What comes next?

The Volumetric Galaxy Pack

It’s fun to see so much interest in our new Volumetric Galaxy Pack for Unity3D! We know it’s a bit of a niche product, of course, but it turns out a lot of people are interested in making space games that look good! Who would have thought?

So where do we go from here? Well, first of all the galaxies can get even better, and there are several ideas on what to address next. Some of which include:

Star clusters within the volume

Truth is, if you would be out there in space, several million light years away, looking back at the milky way, you would not see much with the naked eye. It would just be a very dim glow, much like the Andromeda galaxy can be seen with the naked eye from Earth, but it’s very, very dim. If you use a camera and expose for a bit longer, you’d start seeing something akin to what we see with our best space telescopes today.

If you google images on the Andromeda galaxy, you’ll notice that the image is full of stars. The thing is, though, that these stars are not within or around the Andromeda galaxy. They are mostly what happens to be in the line of sight of the Andromeda galaxy, i.e stars  of the Milky Way. Fact is, even with our very best telescopes, what we see when we take pictures of other galaxies is just fuzzy light. This shining dust is actually not just cosmic dust, but stars as well. They are just so numerous and distance that we can’t see them as points of light anymore. At most we’ll catch some dense star cluster as a bright(ish) dot(ish). It takes for a star to go supernova for us to distinctly see it – at this point the light output of that star can outshine the rest of that entire galaxy for a short period of time.

So where does that leave us with this star cluster thing? Well, we all know that you can take shortcuts in game design, and that sometimes scientific accuracy is not necessarily what you’re going for. Perhaps it just looks a lot better with all those star clusters, the way that we’re all used to seeing satellite imagery. So who am I to stand in your way?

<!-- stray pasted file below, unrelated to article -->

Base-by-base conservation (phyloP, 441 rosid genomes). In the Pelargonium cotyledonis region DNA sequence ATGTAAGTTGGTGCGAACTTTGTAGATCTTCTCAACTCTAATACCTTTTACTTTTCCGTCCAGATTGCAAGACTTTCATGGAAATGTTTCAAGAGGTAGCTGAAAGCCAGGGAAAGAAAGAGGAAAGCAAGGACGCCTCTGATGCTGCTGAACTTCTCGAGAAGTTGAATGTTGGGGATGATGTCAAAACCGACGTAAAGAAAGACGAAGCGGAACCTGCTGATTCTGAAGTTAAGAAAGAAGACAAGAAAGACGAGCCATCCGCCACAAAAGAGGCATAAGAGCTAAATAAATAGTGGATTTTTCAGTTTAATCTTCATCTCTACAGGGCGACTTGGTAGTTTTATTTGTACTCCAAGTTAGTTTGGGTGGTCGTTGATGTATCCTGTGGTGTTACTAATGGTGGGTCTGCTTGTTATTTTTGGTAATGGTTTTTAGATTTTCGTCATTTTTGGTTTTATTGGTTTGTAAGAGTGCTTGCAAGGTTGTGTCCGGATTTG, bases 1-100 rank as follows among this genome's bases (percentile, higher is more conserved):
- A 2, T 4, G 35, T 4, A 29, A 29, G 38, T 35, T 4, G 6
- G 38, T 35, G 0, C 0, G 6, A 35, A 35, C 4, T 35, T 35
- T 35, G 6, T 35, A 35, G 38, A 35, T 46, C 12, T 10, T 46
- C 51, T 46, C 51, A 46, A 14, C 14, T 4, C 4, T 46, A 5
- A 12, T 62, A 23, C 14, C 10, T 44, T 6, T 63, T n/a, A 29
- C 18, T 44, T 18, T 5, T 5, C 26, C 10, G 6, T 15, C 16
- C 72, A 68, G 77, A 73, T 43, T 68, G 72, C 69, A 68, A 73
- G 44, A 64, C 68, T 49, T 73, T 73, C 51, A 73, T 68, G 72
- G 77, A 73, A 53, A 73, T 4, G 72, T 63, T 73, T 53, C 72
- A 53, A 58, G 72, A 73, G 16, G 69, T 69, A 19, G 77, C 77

Satellite galaxies and star clusters outside the volume

Again, if we google some galaxy images, we’ll see some rather big and bright fluffy things around the main target of that image. Some of these look like galaxies, some more like fuzzy spots of light. These may not necessarily be stars or clusters in the Milky Way. They can actually be galaxies. Some of them are large and far away, behind the main target. Some are clusters or small galaxies, with a star count ranging in the millions to the low billions, orbiting the main target of the image. These are called satellite galaxies. I don’t yet know of the usefulness of such a feature, but I’m considering it.

Less dithering

If you’ve played around with the galaxy pack, the current implementation has a stochastic sampling model for various reasons.  If scaled up a lot from a low enough resolution, this can show up as a quite noticeable noise in the volume. I’m going to address this pretty soon, it’s on the top of my list.

Streaks through the volume

Depending on your choice of scaling and exposure vs absorption parameters, the volume can show signs of vertical streaks when viewed directly from the side (along the galactic plane). This is due to a sampling artifact that shows up in some circumstances. This will also soon be addressed.

Close up/inside adaptive sampling

The dithering effect mentioned above becomes quite apparent if you start moving your camera inside the volume. Once the dithering issue has been addressed, this will be much less of a problem, but there are other things that will make it even better. Please note that right now, the shader is not designed to handle rendering from the inside of the volume! I will not claim this until a later update.

Dynamic exposure

Exposure is currently constant in relation to distance, given only by the configurable shader parameters of the volume. I have some ideas on how to make this much more easy to use was the camera moves away from or towards the volume.

Fading between Frequencies

This one’s really tricky. More so than you might think. The idea is that you could set your camera to pick up different frequency bands and you’d be able to see different aspects of the galaxy. Low frequencies have higher penetration than high frequencies for example, causing absorption to sidle away. Higher frequencies also tend to be less prone to diffusion through the volume, causing the resulting image to look more distinct.

In summary…

There is more stuff coming, but if you have any feature requests or additional questions on this package, please let us know by contacting us either as a comment below, directly through our contact form or best of all, on our support site! We’re looking forward to hearing from you!

Leave a Reply

Your email address will not be published. Required fields are marked *